THEATER REVIEW: Preview night of The Maids


The Maids director Dr. Anton Juan


Three reasons to watch The Maids:

This drama of two housemaids acting out repressed hatred and rebellion against their oppressive Madame, written by French playwright-novelist-poet Jean Genet (1910-1986), was first performed in Paris in 1947. Over the decades it has been performed in Britain, Canada, Australia, and Manila.

In 1969, PEP and Yes! editor-in-chief Jo-Ann Maglipon, then a student at Maryknoll College, played the maid Claire under the direction of playwright-educator Paul Dumol for Rolando Tinio’s Ateneo Drama Group in Ateneo University. Jo-Ann performed with her best friend Nieves Campa as Solange and Maryknoller Cherry Mercado (now US-based) as Madame.

And for the best reason:

Director Anton Juan—whose achievements in theater and education have earned him awards both here and abroad—mesmerizes the audience with his interpretation of Genet’s illusion-and-reality play.

As Genet had intended when he wrote the play, the sisters are played by male actors: Dr. Anton Juan as Solange and accomplished thespian Topper Fabregas as Claire. In the preview on August 8, Madame was played by Jay Valencia Glorioso whose “credits range from dance to drama, music theatre, opera and feature films.”

The plot looks simple. As the playbill puts it,

“Solange and Claire are two housemaids who construct elaborate sadomasochistic rituals when their mistress (Madame) is away.The focus of their role-playing is the murder of Madame and they take turns portraying both sides of the power divide. Their deliberate pace and devotion to detail guarantees that they always fail to actualize their fantasies by ceremoniously ‘killing’ Madame at the ritual’s dénouement.”

The drama, however, is a series of encounters on different significant planes.

Before the play begins, an opulent set representing an aristocratic mistress’ bedroom meets the eye: dressing table crowded with cosmetics and bottled perfumes, a gold-brocaded red gown hanging on a mannequin, faux orchids and real red roses in ornate vases, more gowns in an open closet, French divan and expensive floor rugs.

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Audience seats are arranged in a wide semi-circle around the set. Thus, intimacy is created not only by the actors’ intense performances. If you’re seated on the front row, you can touch them at arm’s length.

The mirror spanning one wall reflects the whole set and dramatic action, and conveys as well the illusions or fantasies arising from the three-dimensional reality of the play.

(As incoming spectators started filling the black monoblocs, Solange sat on the red divan, inflating a latex glove while Claire tweaked the flowers. I thought the play was starting, felt bothered by lively talk going on in the audience. Only when Production/Stage Manager Karla Pambid entered to announce the play’s opening did I snap out of my ‘illusion’.)

Solange and Claire own the stage in alternately pretending to be Madame. Claire takes the first turn by putting on makeup at the dressing table and overpowering the meek Solange with a barrage of humiliating insults and commands.

The red gown that Solange puts on Claire at the latter’s bidding underscores their class divide—Solange, the kitchen-dirty slave; Claire/Madame, the untouchable socialite. Yet as they stand before the mirror, they see two maids who share hatred for Madame.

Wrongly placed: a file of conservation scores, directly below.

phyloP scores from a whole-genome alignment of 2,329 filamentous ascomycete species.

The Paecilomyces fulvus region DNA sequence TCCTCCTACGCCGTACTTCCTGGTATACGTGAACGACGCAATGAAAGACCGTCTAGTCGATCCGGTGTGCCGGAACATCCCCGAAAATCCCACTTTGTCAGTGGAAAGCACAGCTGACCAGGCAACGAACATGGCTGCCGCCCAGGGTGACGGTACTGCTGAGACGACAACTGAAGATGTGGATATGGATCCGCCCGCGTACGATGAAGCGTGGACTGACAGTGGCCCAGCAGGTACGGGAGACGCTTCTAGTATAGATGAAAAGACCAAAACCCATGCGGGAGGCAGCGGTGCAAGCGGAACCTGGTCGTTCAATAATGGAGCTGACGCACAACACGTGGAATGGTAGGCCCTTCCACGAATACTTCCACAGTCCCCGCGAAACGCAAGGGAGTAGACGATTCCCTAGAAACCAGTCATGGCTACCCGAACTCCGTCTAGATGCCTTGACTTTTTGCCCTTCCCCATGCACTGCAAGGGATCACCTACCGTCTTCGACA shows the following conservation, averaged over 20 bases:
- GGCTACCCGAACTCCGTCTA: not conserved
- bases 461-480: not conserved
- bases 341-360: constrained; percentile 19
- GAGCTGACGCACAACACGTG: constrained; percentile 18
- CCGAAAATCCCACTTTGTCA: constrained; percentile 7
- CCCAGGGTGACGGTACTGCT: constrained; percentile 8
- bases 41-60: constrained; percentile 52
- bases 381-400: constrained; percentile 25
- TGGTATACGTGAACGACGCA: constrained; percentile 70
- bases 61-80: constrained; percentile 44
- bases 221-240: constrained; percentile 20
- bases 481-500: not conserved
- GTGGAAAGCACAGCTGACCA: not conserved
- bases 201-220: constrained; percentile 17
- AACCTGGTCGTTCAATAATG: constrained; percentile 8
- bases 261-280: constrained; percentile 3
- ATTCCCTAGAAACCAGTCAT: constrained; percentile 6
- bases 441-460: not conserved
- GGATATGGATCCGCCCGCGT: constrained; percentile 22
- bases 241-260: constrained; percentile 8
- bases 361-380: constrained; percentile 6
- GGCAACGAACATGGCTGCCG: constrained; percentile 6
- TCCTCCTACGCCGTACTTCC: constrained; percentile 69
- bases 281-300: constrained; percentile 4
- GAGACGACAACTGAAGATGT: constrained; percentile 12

The maids play out their past dark secrets, like Claire’s fantasy about “Madame” fleeing with her thief of a husband, which she had written in an anonymous letter to the police, causing his arrest. One of the most gripping scenes is when masochist Solange turns cruel and, rage reverberating loud enough to break the mirror, beats Claire with a horsewhip.

“Reality” takes over when the telephone rings, Madame’s husband calling to say he has been released on bail. The maids panic. Madame will arrive when the alarm clock, which Claire had set on a side table, goes off. The maids connive to murder Madame with pills in her tea.

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Madame enters in all her finery. The maids pamper Madame as she emotes her angst about growing old and dreams her escape with Monsieur, exactly as Claire had fantasized. Madame gives Claire the red gown and to Solange her luxurious fur cape. But when the maids are forced to reveal that Monsieur is waiting for her, Madame reverts to her usual domineering and then rushes out with the cape.

The maids resume their ritual—Claire looking like a bride in Madame’s white gown; Solange agonizing from cowardice to her final murderous resolve, and at last claiming, in her monologue addressed to an imaginary police chief, her executioner, and all maids—freedom.

The spellbound audience gave the ensemble performance a standing ovation. Jay Glorioso conveyed the flamboyant Madame’s ego tripping and false charity with humor. Toppel Fabregas appeared larger than life, especially when Claire swept the stage in Madame’s gowns.

And who can match Dr. Anton Juan’s Solange in her abject fastidiousness and sadistic cruelty? Only the Director, of course.

The Maids is produced by the Theater Actors Guild and Musicartes, Inc. Playdates: August 8-11, 15-18 at 8PM, with 3PM performances on August 11 and 18. Venue: The Mirror Theater Studio, 5th flr SJG Centre, 8463 Kalayaan Ave., Makati City.Tickets @Php300. For tickets and bookings please call Karla 09175343223 or Musicartes 8958098.

Other top actors playing Madame on different dates are: Liza Diño, Gwyn Guanzon, OJ Mariano, Peter Serrano, Jenny Jamora, Joel Saracho, and Meryll Soriano.


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